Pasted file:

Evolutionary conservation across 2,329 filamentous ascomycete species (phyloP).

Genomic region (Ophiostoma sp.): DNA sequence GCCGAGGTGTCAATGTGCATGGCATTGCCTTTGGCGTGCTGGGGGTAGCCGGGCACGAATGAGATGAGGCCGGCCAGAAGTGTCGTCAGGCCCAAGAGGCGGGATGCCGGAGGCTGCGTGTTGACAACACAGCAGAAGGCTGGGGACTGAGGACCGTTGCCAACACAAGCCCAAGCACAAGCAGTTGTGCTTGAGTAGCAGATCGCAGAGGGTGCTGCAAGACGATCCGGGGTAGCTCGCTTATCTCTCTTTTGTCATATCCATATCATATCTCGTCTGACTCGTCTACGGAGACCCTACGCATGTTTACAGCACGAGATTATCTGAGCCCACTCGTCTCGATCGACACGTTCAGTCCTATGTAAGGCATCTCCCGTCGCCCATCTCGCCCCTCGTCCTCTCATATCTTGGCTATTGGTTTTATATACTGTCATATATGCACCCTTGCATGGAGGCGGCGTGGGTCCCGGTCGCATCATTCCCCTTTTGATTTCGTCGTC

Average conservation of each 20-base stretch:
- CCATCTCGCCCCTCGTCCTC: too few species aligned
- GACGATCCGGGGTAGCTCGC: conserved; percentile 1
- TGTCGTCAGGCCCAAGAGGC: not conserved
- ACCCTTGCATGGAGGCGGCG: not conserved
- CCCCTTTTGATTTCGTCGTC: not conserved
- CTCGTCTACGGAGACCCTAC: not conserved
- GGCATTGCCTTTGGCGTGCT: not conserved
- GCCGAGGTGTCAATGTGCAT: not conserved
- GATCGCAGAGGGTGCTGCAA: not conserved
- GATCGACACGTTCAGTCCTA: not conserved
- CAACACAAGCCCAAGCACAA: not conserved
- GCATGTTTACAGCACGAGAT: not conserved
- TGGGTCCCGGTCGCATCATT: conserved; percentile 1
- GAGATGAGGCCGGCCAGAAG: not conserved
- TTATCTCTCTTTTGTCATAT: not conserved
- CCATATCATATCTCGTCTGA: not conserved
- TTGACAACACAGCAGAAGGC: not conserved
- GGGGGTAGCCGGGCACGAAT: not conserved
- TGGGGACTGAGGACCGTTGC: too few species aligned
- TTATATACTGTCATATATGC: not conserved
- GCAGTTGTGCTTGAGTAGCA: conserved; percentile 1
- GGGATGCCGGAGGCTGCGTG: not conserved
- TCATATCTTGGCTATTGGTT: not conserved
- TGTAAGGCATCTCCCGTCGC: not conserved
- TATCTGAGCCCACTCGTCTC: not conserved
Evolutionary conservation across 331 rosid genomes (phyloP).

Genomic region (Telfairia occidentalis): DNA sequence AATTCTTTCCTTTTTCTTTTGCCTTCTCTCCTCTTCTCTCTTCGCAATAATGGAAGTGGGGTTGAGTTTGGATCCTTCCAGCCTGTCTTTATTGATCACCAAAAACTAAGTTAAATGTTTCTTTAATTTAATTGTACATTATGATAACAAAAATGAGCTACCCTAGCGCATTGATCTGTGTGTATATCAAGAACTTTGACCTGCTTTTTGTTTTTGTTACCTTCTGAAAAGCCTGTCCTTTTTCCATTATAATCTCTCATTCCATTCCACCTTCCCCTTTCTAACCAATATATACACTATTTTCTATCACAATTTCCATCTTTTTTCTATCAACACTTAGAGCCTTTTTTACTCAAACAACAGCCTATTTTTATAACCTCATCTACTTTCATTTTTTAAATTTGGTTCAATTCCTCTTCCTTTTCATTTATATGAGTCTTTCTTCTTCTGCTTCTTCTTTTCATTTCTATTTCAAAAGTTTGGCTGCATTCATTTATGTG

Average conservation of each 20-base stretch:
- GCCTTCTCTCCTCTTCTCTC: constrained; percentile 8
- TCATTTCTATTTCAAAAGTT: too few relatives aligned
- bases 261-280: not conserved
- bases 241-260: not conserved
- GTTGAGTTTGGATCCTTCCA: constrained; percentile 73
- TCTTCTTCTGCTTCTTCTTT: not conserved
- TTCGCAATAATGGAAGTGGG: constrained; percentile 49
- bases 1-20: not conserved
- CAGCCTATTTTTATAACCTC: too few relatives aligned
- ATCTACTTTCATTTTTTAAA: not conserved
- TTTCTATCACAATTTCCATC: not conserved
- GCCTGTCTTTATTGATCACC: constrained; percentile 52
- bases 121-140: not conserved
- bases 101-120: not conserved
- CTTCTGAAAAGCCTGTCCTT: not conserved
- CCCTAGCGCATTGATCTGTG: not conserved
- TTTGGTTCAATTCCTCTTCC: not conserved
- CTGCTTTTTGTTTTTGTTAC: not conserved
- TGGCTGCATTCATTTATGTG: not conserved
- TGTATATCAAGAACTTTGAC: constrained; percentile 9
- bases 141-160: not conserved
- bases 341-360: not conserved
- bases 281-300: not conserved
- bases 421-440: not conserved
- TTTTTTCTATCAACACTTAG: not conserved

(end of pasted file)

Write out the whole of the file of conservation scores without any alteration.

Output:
Evolutionary conservation across 2,329 filamentous ascomycete species (phyloP).

Genomic region (Ophiostoma sp.): DNA sequence GCCGAGGTGTCAATGTGCATGGCATTGCCTTTGGCGTGCTGGGGGTAGCCGGGCACGAATGAGATGAGGCCGGCCAGAAGTGTCGTCAGGCCCAAGAGGCGGGATGCCGGAGGCTGCGTGTTGACAACACAGCAGAAGGCTGGGGACTGAGGACCGTTGCCAACACAAGCCCAAGCACAAGCAGTTGTGCTTGAGTAGCAGATCGCAGAGGGTGCTGCAAGACGATCCGGGGTAGCTCGCTTATCTCTCTTTTGTCATATCCATATCATATCTCGTCTGACTCGTCTACGGAGACCCTACGCATGTTTACAGCACGAGATTATCTGAGCCCACTCGTCTCGATCGACACGTTCAGTCCTATGTAAGGCATCTCCCGTCGCCCATCTCGCCCCTCGTCCTCTCATATCTTGGCTATTGGTTTTATATACTGTCATATATGCACCCTTGCATGGAGGCGGCGTGGGTCCCGGTCGCATCATTCCCCTTTTGATTTCGTCGTC

Average conservation of each 20-base stretch:
- CCATCTCGCCCCTCGTCCTC: too few species aligned
- GACGATCCGGGGTAGCTCGC: conserved; percentile 1
- TGTCGTCAGGCCCAAGAGGC: not conserved
- ACCCTTGCATGGAGGCGGCG: not conserved
- CCCCTTTTGATTTCGTCGTC: not conserved
- CTCGTCTACGGAGACCCTAC: not conserved
- GGCATTGCCTTTGGCGTGCT: not conserved
- GCCGAGGTGTCAATGTGCAT: not conserved
- GATCGCAGAGGGTGCTGCAA: not conserved
- GATCGACACGTTCAGTCCTA: not conserved
- CAACACAAGCCCAAGCACAA: not conserved
- GCATGTTTACAGCACGAGAT: not conserved
- TGGGTCCCGGTCGCATCATT: conserved; percentile 1
- GAGATGAGGCCGGCCAGAAG: not conserved
- TTATCTCTCTTTTGTCATAT: not conserved
- CCATATCATATCTCGTCTGA: not conserved
- TTGACAACACAGCAGAAGGC: not conserved
- GGGGGTAGCCGGGCACGAAT: not conserved
- TGGGGACTGAGGACCGTTGC: too few species aligned
- TTATATACTGTCATATATGC: not conserved
- GCAGTTGTGCTTGAGTAGCA: conserved; percentile 1
- GGGATGCCGGAGGCTGCGTG: not conserved
- TCATATCTTGGCTATTGGTT: not conserved
- TGTAAGGCATCTCCCGTCGC: not conserved
- TATCTGAGCCCACTCGTCTC: not conserved
Evolutionary conservation across 331 rosid genomes (phyloP).

Genomic region (Telfairia occidentalis): DNA sequence AATTCTTTCCTTTTTCTTTTGCCTTCTCTCCTCTTCTCTCTTCGCAATAATGGAAGTGGGGTTGAGTTTGGATCCTTCCAGCCTGTCTTTATTGATCACCAAAAACTAAGTTAAATGTTTCTTTAATTTAATTGTACATTATGATAACAAAAATGAGCTACCCTAGCGCATTGATCTGTGTGTATATCAAGAACTTTGACCTGCTTTTTGTTTTTGTTACCTTCTGAAAAGCCTGTCCTTTTTCCATTATAATCTCTCATTCCATTCCACCTTCCCCTTTCTAACCAATATATACACTATTTTCTATCACAATTTCCATCTTTTTTCTATCAACACTTAGAGCCTTTTTTACTCAAACAACAGCCTATTTTTATAACCTCATCTACTTTCATTTTTTAAATTTGGTTCAATTCCTCTTCCTTTTCATTTATATGAGTCTTTCTTCTTCTGCTTCTTCTTTTCATTTCTATTTCAAAAGTTTGGCTGCATTCATTTATGTG

Average conservation of each 20-base stretch:
- GCCTTCTCTCCTCTTCTCTC: constrained; percentile 8
- TCATTTCTATTTCAAAAGTT: too few relatives aligned
- bases 261-280: not conserved
- bases 241-260: not conserved
- GTTGAGTTTGGATCCTTCCA: constrained; percentile 73
- TCTTCTTCTGCTTCTTCTTT: not conserved
- TTCGCAATAATGGAAGTGGG: constrained; percentile 49
- bases 1-20: not conserved
- CAGCCTATTTTTATAACCTC: too few relatives aligned
- ATCTACTTTCATTTTTTAAA: not conserved
- TTTCTATCACAATTTCCATC: not conserved
- GCCTGTCTTTATTGATCACC: constrained; percentile 52
- bases 121-140: not conserved
- bases 101-120: not conserved
- CTTCTGAAAAGCCTGTCCTT: not conserved
- CCCTAGCGCATTGATCTGTG: not conserved
- TTTGGTTCAATTCCTCTTCC: not conserved
- CTGCTTTTTGTTTTTGTTAC: not conserved
- TGGCTGCATTCATTTATGTG: not conserved
- TGTATATCAAGAACTTTGAC: constrained; percentile 9
- bases 141-160: not conserved
- bases 341-360: not conserved
- bases 281-300: not conserved
- bases 421-440: not conserved
- TTTTTTCTATCAACACTTAG: not conserved